Endogenous growth theory

In economics, endogenous growth theory or new growth theory was developed in the 1980s as a response to criticism of the neo-classical growth model.

In neoclassical growth models, the long-run rate of growth is exogenously determined by either assuming a savings rate (the Solow model) or a rate of technical progress. However, this begs the question as the savings rate and rate of technological progress remain unexplained.

Endogenous growth theory tries to overcome this shortcoming by building macroeconomic models out of microeconomic foundations. Households are assumed to maximize utility subject to budget constraints while firms maximize profits. Crucial importance is usually given to the production of new technologies and human capital. The engine for growth can be as simple as a constant return to scale production function (the AK model) or more complicated set ups with spillover effects, increasing numbers of goods, increasing qualities, etc.

Endogenous growth theory demonstrates that policy measures can have an impact on the long-run growth rate of an economy. For example, subsidies on research and development or education increase the growth rate in some endogenous growth models by increasing the incentive to innovate.

Often endogenous growth theory assumes constant marginal product of capital at the aggregate level, or at least that the limit of the marginal product of capital does not tend towards zero. This does not imply that larger firms will be more productive than small ones, because at the firm level the marginal product of capital is still diminishing. Therefore, it is possible to construct endogenous growth models with perfect competition. However, in many endogenous growth models the assumption of perfect competition is relaxed, and some degree of monopoly power is thought to exist. Generally monopoly power in these models comes from the holding of patents. These are models with two sectors, producers of final output and an R&D sector. The R&D sector develops ideas that they are granted a monopoly over. R&D firms are assumed to be able to make monopoly profits selling ideas to production firms, but the free entry condition means that these profits are dissipated on R&D spending.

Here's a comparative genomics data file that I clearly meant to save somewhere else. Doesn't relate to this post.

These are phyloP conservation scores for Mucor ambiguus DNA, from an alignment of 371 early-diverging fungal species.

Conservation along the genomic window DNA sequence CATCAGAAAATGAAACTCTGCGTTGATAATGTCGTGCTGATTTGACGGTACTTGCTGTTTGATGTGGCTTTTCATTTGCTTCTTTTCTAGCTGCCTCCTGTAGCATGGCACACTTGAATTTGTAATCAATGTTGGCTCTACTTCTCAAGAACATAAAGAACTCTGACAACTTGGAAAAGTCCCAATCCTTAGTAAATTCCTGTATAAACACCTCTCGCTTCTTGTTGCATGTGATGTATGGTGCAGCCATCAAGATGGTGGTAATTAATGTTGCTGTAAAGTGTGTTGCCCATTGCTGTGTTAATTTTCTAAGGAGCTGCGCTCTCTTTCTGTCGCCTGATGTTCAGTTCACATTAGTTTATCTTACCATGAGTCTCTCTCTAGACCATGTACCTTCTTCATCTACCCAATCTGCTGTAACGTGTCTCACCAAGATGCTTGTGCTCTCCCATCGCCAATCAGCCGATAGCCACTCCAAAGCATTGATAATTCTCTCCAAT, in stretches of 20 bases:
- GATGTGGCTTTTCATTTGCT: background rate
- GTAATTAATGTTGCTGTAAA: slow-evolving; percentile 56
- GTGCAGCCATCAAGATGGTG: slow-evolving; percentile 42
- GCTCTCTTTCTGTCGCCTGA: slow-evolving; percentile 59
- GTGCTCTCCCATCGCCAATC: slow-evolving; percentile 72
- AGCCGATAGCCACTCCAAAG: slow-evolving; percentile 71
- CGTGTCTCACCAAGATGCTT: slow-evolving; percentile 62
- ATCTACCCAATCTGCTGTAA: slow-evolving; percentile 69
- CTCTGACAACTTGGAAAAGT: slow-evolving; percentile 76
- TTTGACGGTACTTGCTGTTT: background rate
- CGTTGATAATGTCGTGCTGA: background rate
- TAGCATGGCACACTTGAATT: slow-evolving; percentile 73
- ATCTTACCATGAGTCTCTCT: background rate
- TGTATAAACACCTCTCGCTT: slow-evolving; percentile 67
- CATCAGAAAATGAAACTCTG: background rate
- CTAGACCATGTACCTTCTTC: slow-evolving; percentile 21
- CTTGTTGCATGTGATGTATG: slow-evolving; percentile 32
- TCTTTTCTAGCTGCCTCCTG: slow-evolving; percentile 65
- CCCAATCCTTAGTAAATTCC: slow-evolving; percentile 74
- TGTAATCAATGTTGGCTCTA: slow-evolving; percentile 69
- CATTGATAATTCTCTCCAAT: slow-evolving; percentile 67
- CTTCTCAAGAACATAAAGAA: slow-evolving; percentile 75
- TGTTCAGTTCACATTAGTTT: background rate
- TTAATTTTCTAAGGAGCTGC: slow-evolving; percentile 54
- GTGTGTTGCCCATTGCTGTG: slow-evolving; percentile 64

One of the main failings of endogenous growth theories is the collective failure to explain conditional convergence reported in the empirical literature. Another frequent critique concerns the cornerstone assumption of diminishing returns to capital. Some contend that new growth theory has proven no more successful than exogenous growth theory in explaining the income divergence between the developing and developed worlds (despite usually being more complex).


In a 1994 speech in Britain the then Labour Party Shadow Chancellor Gordon Brown referred to post neo-classical endogenous growth theory, a phrase (humorously) commented on by Michael Heseltine as being the product of his special adviser Ed Balls showing off, by saying "It's not Brown, it's balls"

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